Fire Recovery Challenges Ongoing
Rebuilding Efforts after the 2020 CZU Fires Hindered by Dysfunction
By Mary Andersen
Ringing in the New Year brings anticipation of new beginnings. Here’s hoping so; it’s been a rough couple of years. In March 2020, Covid upended our lives and changed the way we work, socialize, and debate. We’re still recovering. Politics — national and regional — have been volatile. And up here in the Santa Cruz Mountains, we’ve endured the tragedy of the August 2020 CZU Lightning Complex fires and the ongoing challenges of fire recovery, from which most say we’ve seen very little actual recovery.
In conversation with San Lorenzo Valley locals, we hear that the 2023 topic foremost in mind is fire recovery, and now storm recovery, followed by fire preparedness, business recovery, education recovery, infrastructure resilience and maintenance, access to social services, and solutions to the wide-ranging problems of homelessness and drug addiction. While we’ll look at all of these issues over the coming months, for this column we’ll focus on fire recovery and how authentic and engaged representation is key to getting the resources we need.
In a word: slow. As of this writing, of the 911 homes destroyed in the fire only 24 have been rebuilt. According to the County’s CZU Fire Recovery Permit Center Dashboard, only 186 properties have cleared the technical hurdles of fire access, environmental health-sewage disposal, and geologic hazard to be able to submit for a dwelling unit permit. However, those numbers are skewed given that the dashboard erroneously includes data for properties not impacted by the CZU fires. County staff when asked about the faulty data in August 2022, responded that they were aware of the anomalies and would investigate. Five months later, the dashboard has not been corrected.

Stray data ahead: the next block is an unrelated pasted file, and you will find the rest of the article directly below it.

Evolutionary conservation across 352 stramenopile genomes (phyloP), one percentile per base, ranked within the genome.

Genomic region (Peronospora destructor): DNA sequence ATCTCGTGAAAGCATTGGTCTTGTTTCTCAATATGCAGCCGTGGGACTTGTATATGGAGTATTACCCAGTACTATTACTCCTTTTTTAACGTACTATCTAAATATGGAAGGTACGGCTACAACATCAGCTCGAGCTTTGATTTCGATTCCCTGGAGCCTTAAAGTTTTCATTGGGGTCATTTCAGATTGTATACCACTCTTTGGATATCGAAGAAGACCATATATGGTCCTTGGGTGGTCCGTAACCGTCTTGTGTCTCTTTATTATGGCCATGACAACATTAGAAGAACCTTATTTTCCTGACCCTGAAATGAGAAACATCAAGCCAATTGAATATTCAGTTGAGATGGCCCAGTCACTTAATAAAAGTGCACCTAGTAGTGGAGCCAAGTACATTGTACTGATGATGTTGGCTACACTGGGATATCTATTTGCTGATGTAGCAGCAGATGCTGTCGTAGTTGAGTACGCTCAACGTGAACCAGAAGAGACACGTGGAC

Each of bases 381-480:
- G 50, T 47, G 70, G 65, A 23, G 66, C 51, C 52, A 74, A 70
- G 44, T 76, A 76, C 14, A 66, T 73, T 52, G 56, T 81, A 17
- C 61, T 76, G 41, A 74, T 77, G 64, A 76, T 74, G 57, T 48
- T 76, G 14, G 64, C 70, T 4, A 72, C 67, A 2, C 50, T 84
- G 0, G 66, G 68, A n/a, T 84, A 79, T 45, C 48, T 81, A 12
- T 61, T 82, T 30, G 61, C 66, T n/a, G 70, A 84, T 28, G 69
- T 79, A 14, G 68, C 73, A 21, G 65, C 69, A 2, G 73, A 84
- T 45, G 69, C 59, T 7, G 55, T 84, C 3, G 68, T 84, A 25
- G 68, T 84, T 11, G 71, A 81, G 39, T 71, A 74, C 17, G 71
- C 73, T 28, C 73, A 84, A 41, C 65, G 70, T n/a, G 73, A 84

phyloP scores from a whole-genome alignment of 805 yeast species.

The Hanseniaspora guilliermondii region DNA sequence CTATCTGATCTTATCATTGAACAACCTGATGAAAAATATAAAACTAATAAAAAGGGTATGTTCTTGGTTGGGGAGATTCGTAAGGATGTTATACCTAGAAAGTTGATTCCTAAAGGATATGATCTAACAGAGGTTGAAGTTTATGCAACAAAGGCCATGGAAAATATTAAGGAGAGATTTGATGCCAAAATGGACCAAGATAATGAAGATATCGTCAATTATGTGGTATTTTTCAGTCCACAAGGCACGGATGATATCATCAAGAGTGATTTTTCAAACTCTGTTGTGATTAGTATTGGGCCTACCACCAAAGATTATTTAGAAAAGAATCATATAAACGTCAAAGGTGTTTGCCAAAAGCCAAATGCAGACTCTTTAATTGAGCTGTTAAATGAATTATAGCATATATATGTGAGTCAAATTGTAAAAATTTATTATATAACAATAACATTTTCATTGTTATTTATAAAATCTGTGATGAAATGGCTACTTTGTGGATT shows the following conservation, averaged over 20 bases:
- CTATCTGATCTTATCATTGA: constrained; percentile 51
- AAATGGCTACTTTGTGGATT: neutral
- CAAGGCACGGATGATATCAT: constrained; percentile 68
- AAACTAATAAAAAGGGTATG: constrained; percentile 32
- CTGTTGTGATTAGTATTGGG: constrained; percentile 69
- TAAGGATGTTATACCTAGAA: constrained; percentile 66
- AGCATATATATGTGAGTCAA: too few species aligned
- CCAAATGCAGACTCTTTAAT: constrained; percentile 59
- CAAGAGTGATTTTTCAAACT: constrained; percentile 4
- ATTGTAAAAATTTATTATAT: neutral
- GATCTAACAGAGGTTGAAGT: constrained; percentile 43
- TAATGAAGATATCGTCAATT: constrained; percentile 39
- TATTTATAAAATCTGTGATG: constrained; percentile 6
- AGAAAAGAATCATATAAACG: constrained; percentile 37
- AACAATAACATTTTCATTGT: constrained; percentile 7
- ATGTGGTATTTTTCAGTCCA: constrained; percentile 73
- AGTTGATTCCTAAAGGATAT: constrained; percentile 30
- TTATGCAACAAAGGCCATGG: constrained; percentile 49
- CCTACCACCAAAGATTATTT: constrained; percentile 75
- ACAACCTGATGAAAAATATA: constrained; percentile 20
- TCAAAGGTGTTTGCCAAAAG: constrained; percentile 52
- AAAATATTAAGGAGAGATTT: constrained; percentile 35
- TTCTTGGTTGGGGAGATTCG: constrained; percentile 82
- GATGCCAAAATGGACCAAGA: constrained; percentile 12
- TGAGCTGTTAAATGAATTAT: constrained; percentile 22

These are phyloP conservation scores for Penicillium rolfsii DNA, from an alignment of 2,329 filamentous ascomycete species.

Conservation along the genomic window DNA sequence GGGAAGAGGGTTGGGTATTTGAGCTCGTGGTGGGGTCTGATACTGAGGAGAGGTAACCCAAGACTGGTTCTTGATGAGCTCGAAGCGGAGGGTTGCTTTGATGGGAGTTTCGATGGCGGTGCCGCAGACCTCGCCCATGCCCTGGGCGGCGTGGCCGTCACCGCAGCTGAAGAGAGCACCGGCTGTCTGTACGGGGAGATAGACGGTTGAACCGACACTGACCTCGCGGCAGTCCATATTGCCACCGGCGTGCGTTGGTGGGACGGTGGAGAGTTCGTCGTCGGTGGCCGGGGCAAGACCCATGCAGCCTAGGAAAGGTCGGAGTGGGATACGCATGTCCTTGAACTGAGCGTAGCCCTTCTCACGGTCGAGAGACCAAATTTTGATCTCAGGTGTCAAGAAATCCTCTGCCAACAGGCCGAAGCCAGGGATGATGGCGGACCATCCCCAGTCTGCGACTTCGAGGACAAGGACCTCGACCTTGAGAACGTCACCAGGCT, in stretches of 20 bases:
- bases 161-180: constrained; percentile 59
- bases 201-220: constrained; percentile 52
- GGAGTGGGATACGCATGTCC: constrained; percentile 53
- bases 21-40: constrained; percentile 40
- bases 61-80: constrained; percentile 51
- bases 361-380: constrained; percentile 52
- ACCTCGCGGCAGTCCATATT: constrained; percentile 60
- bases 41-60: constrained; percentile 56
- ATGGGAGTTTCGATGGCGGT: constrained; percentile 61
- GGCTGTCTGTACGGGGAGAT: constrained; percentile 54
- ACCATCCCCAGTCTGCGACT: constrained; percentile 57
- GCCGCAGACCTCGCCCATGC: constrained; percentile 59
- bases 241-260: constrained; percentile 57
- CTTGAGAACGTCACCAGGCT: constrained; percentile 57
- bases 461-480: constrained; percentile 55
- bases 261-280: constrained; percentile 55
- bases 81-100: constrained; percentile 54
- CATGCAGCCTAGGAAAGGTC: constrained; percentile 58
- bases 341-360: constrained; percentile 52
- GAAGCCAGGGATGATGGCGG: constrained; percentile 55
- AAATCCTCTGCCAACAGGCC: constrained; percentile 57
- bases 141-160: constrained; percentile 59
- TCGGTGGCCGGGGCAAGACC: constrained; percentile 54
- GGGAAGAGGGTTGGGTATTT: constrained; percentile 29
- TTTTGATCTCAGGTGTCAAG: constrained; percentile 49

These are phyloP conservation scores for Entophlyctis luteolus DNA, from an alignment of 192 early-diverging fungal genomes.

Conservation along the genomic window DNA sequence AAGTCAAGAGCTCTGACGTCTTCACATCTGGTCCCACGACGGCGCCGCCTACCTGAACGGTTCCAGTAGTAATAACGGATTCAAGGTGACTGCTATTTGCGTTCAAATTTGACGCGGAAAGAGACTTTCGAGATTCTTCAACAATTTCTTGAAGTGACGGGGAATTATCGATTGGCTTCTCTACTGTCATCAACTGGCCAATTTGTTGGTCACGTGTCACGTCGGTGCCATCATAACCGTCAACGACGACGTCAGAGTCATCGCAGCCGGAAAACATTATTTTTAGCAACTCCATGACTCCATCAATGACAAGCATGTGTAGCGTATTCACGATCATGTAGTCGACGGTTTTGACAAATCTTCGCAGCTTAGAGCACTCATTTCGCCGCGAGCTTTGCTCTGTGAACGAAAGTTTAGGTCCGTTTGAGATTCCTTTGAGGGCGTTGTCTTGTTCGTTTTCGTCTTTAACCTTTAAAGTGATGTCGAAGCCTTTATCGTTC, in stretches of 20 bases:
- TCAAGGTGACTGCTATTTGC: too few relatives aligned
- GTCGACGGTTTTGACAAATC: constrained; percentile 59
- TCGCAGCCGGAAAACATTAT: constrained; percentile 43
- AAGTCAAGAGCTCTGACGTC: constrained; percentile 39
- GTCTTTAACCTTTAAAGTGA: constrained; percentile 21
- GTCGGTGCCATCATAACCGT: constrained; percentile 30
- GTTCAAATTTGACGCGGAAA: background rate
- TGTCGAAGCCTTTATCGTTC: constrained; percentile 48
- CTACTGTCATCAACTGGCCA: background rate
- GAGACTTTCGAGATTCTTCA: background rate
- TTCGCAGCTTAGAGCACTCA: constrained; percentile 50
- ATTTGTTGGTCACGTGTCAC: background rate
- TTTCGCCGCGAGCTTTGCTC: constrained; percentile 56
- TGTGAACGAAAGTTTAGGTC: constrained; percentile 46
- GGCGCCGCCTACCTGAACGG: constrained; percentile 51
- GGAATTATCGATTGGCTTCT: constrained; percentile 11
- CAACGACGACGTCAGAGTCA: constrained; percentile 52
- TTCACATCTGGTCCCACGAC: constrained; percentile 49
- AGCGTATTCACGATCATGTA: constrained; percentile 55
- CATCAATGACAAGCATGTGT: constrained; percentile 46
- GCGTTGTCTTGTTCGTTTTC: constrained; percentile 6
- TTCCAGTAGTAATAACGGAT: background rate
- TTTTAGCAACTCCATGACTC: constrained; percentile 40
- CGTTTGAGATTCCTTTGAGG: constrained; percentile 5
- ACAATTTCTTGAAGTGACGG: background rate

Months after the fire, at the end of 2020, the Board of Supervisors authorized the creation of the Santa Cruz County Office of Response, Recovery & Resilience (OR3) modeled after Sonoma County’s Office of Recovery and Resiliency formed in response to the 2017 Sonoma Complex Fires; the Nuns, Tubbs, and Pocket Fires which burned 110,700 acres. The department’s goals are to act as the emergency management office for future weather disasters due to climate change, minimize impacts from future emergencies, and coordinate recovery efforts. It has struggled to be effective and its lead staff is unresponsive. The website doesn’t list a phone number and emails from fire families are typically ignored.
The OR3 project also includes the Long Term Recovery Group (LTRG) subcommittee formed with nonprofit, faith-based, and public agency organizations collaborating to provide resources to fire victims. Some of those organizations within the LTRG have been helpful with outreach and emergency funds. But for the most part, this organization suffers from communication challenges and lack of substantive member participation.